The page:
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|COLISEUM MEDICAL CENTERS||350 HOSPITAL DRIVE MACON, GA 31217||Sept. 26, 2014|
|VIOLATION: COMPLIANCE WITH 489.24||Tag No: A2400|
|Based on reviews of medical records, " One Step " transfer center logs, Urology on-call schedules, Transfer Center Recording, bed census report, policies and procedures, interviews the facility failed to accept an appropriate transfer of an individual who required the specialized urological capabilities or facilities and the hospital had the capacity to treat one (#8) of 23 sampled patients. Refer to findings in Tag A-2411.|
|VIOLATION: RECIPIENT HOSPITAL RESPONSIBILITIES||Tag No: A2411|
|**NOTE- TERMS IN BRACKETS HAVE BEEN EDITED TO PROTECT CONFIDENTIALITY**
Based on reviews of medical records, " One Step " transfer center logs, Urology on-call schedules, Transfer Center Recording, bed census report, policies and procedures, interviews the facility failed to accept an appropriate transfer of an individual who required the specialized urological capabilities or facilities and the hospital had the capacity to treat one (#8) of 23 sampled patients.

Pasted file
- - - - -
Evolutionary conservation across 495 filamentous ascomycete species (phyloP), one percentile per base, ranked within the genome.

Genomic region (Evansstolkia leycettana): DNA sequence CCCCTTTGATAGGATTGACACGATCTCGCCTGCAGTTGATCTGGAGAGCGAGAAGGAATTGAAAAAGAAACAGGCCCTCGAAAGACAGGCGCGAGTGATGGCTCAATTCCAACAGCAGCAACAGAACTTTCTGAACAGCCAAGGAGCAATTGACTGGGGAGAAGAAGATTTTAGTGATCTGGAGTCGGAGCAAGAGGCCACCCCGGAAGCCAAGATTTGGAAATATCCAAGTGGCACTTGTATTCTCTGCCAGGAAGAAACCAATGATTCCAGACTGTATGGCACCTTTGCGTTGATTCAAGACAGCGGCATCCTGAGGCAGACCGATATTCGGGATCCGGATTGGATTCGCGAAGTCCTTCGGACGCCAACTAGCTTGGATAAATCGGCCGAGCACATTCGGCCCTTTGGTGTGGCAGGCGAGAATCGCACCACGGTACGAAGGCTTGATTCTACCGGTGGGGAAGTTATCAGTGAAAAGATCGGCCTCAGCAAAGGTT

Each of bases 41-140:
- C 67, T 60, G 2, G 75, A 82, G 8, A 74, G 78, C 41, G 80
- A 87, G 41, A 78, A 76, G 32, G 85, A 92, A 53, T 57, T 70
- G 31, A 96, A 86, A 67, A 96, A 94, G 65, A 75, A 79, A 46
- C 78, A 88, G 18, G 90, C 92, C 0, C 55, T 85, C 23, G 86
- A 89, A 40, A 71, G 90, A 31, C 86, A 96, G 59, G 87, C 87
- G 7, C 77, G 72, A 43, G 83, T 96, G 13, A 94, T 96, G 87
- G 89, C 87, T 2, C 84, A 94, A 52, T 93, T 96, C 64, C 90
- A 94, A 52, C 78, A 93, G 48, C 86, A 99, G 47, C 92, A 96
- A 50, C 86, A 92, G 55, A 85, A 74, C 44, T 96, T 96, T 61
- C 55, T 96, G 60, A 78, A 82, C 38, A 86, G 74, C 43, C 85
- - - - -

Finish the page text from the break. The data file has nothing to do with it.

Review of facility policy entitled "Transfer Policy", approved by the Board of Trustees on March 31, 2014, revealed the purpose of the policy was "To define an efficient, EMTALA compliant, patient centric process for governing transfers. EMTALA shall govern all transfers of emergency department patients either to a Coliseum Hospital System (CHS) facility or from one. The section of the policy titled, " Transfers from an outside ED to a CHS Facility-1. Transfers into Coliseum Health System facility from an outside Emergency department shall be based solely on our capacity and capability. If it is clear that we lack capacity and capability, the emergency physician may decline the transfer. The administrator on call will be contacted by the One Step Transfer Center to review the appropriateness of the denial. 2. The Emergency physician is empowered to accept on behalf of the facility, but only after consultation with an appropriate specialist. These specialists do not have the authority to accept or decline a transfer from and outside Emergency Department ...4. During the consultation with the specialist, the Emergency physician will offer the specialist an opportunity to have a conference call with referring physician. The specialist will also be offered the option of having the patient directly admitted or received first into the emergency department. "